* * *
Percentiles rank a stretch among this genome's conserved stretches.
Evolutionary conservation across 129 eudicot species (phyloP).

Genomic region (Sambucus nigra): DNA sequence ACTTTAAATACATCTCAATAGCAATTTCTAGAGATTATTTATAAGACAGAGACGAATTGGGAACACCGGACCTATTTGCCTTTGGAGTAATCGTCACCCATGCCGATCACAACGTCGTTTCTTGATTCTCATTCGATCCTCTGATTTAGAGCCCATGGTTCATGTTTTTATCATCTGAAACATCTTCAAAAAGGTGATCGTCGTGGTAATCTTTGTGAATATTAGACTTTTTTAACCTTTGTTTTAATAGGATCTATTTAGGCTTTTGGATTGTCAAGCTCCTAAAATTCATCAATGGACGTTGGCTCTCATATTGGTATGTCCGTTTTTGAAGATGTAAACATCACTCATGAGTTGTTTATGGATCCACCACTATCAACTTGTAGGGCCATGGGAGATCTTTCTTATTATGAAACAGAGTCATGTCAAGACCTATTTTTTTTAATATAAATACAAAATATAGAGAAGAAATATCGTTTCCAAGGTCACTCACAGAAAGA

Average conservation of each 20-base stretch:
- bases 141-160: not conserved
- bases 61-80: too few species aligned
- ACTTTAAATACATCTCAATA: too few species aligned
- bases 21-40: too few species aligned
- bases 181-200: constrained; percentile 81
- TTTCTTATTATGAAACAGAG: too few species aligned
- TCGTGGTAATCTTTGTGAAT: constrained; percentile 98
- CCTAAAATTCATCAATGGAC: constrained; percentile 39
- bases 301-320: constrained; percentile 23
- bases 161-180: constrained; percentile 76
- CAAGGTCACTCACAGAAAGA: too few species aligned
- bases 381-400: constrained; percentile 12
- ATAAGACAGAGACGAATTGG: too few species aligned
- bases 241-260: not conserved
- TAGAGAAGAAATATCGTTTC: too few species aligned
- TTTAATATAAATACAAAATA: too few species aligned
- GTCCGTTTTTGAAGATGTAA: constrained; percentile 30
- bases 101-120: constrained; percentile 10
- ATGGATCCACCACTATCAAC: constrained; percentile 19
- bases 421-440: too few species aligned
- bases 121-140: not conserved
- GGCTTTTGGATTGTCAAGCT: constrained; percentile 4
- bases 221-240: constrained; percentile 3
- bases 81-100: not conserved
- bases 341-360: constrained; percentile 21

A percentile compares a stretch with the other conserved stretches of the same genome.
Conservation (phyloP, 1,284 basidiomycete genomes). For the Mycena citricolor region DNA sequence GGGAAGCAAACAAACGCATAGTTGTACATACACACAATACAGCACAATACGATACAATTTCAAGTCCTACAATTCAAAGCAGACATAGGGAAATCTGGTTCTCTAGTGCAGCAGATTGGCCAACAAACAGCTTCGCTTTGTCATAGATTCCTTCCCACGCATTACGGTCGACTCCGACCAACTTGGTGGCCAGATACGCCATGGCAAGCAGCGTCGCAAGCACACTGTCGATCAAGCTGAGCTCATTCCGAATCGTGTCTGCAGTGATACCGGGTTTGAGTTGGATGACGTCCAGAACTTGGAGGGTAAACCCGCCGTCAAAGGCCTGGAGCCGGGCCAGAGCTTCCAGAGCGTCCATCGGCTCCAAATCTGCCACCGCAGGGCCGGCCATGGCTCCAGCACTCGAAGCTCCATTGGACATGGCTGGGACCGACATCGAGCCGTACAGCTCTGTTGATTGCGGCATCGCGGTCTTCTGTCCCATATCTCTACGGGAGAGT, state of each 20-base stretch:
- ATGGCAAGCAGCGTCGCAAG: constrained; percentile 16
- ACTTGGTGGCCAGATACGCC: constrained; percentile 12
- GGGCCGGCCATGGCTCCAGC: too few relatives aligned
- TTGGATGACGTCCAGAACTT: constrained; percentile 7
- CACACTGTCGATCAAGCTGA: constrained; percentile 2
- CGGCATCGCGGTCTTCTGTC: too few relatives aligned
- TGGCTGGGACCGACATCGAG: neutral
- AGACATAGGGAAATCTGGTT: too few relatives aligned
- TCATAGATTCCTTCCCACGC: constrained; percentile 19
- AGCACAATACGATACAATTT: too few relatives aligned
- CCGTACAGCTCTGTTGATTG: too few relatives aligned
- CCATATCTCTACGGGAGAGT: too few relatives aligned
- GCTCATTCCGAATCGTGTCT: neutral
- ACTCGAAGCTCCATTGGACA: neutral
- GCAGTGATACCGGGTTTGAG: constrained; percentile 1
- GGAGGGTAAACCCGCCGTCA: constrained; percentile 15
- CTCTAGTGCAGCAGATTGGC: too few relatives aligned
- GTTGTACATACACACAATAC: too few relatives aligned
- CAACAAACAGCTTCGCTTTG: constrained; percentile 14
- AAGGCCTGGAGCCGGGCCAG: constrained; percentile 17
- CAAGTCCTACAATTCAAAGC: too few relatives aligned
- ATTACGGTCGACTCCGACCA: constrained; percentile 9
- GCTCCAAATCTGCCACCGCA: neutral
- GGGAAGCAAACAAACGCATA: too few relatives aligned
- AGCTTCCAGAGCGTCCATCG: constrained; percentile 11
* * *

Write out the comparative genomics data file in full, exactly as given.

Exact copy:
Percentiles rank a stretch among this genome's conserved stretches.
Evolutionary conservation across 129 eudicot species (phyloP).

Genomic region (Sambucus nigra): DNA sequence ACTTTAAATACATCTCAATAGCAATTTCTAGAGATTATTTATAAGACAGAGACGAATTGGGAACACCGGACCTATTTGCCTTTGGAGTAATCGTCACCCATGCCGATCACAACGTCGTTTCTTGATTCTCATTCGATCCTCTGATTTAGAGCCCATGGTTCATGTTTTTATCATCTGAAACATCTTCAAAAAGGTGATCGTCGTGGTAATCTTTGTGAATATTAGACTTTTTTAACCTTTGTTTTAATAGGATCTATTTAGGCTTTTGGATTGTCAAGCTCCTAAAATTCATCAATGGACGTTGGCTCTCATATTGGTATGTCCGTTTTTGAAGATGTAAACATCACTCATGAGTTGTTTATGGATCCACCACTATCAACTTGTAGGGCCATGGGAGATCTTTCTTATTATGAAACAGAGTCATGTCAAGACCTATTTTTTTTAATATAAATACAAAATATAGAGAAGAAATATCGTTTCCAAGGTCACTCACAGAAAGA

Average conservation of each 20-base stretch:
- bases 141-160: not conserved
- bases 61-80: too few species aligned
- ACTTTAAATACATCTCAATA: too few species aligned
- bases 21-40: too few species aligned
- bases 181-200: constrained; percentile 81
- TTTCTTATTATGAAACAGAG: too few species aligned
- TCGTGGTAATCTTTGTGAAT: constrained; percentile 98
- CCTAAAATTCATCAATGGAC: constrained; percentile 39
- bases 301-320: constrained; percentile 23
- bases 161-180: constrained; percentile 76
- CAAGGTCACTCACAGAAAGA: too few species aligned
- bases 381-400: constrained; percentile 12
- ATAAGACAGAGACGAATTGG: too few species aligned
- bases 241-260: not conserved
- TAGAGAAGAAATATCGTTTC: too few species aligned
- TTTAATATAAATACAAAATA: too few species aligned
- GTCCGTTTTTGAAGATGTAA: constrained; percentile 30
- bases 101-120: constrained; percentile 10
- ATGGATCCACCACTATCAAC: constrained; percentile 19
- bases 421-440: too few species aligned
- bases 121-140: not conserved
- GGCTTTTGGATTGTCAAGCT: constrained; percentile 4
- bases 221-240: constrained; percentile 3
- bases 81-100: not conserved
- bases 341-360: constrained; percentile 21

A percentile compares a stretch with the other conserved stretches of the same genome.
Conservation (phyloP, 1,284 basidiomycete genomes). For the Mycena citricolor region DNA sequence GGGAAGCAAACAAACGCATAGTTGTACATACACACAATACAGCACAATACGATACAATTTCAAGTCCTACAATTCAAAGCAGACATAGGGAAATCTGGTTCTCTAGTGCAGCAGATTGGCCAACAAACAGCTTCGCTTTGTCATAGATTCCTTCCCACGCATTACGGTCGACTCCGACCAACTTGGTGGCCAGATACGCCATGGCAAGCAGCGTCGCAAGCACACTGTCGATCAAGCTGAGCTCATTCCGAATCGTGTCTGCAGTGATACCGGGTTTGAGTTGGATGACGTCCAGAACTTGGAGGGTAAACCCGCCGTCAAAGGCCTGGAGCCGGGCCAGAGCTTCCAGAGCGTCCATCGGCTCCAAATCTGCCACCGCAGGGCCGGCCATGGCTCCAGCACTCGAAGCTCCATTGGACATGGCTGGGACCGACATCGAGCCGTACAGCTCTGTTGATTGCGGCATCGCGGTCTTCTGTCCCATATCTCTACGGGAGAGT, state of each 20-base stretch:
- ATGGCAAGCAGCGTCGCAAG: constrained; percentile 16
- ACTTGGTGGCCAGATACGCC: constrained; percentile 12
- GGGCCGGCCATGGCTCCAGC: too few relatives aligned
- TTGGATGACGTCCAGAACTT: constrained; percentile 7
- CACACTGTCGATCAAGCTGA: constrained; percentile 2
- CGGCATCGCGGTCTTCTGTC: too few relatives aligned
- TGGCTGGGACCGACATCGAG: neutral
- AGACATAGGGAAATCTGGTT: too few relatives aligned
- TCATAGATTCCTTCCCACGC: constrained; percentile 19
- AGCACAATACGATACAATTT: too few relatives aligned
- CCGTACAGCTCTGTTGATTG: too few relatives aligned
- CCATATCTCTACGGGAGAGT: too few relatives aligned
- GCTCATTCCGAATCGTGTCT: neutral
- ACTCGAAGCTCCATTGGACA: neutral
- GCAGTGATACCGGGTTTGAG: constrained; percentile 1
- GGAGGGTAAACCCGCCGTCA: constrained; percentile 15
- CTCTAGTGCAGCAGATTGGC: too few relatives aligned
- GTTGTACATACACACAATAC: too few relatives aligned
- CAACAAACAGCTTCGCTTTG: constrained; percentile 14
- AAGGCCTGGAGCCGGGCCAG: constrained; percentile 17
- CAAGTCCTACAATTCAAAGC: too few relatives aligned
- ATTACGGTCGACTCCGACCA: constrained; percentile 9
- GCTCCAAATCTGCCACCGCA: neutral
- GGGAAGCAAACAAACGCATA: too few relatives aligned
- AGCTTCCAGAGCGTCCATCG: constrained; percentile 11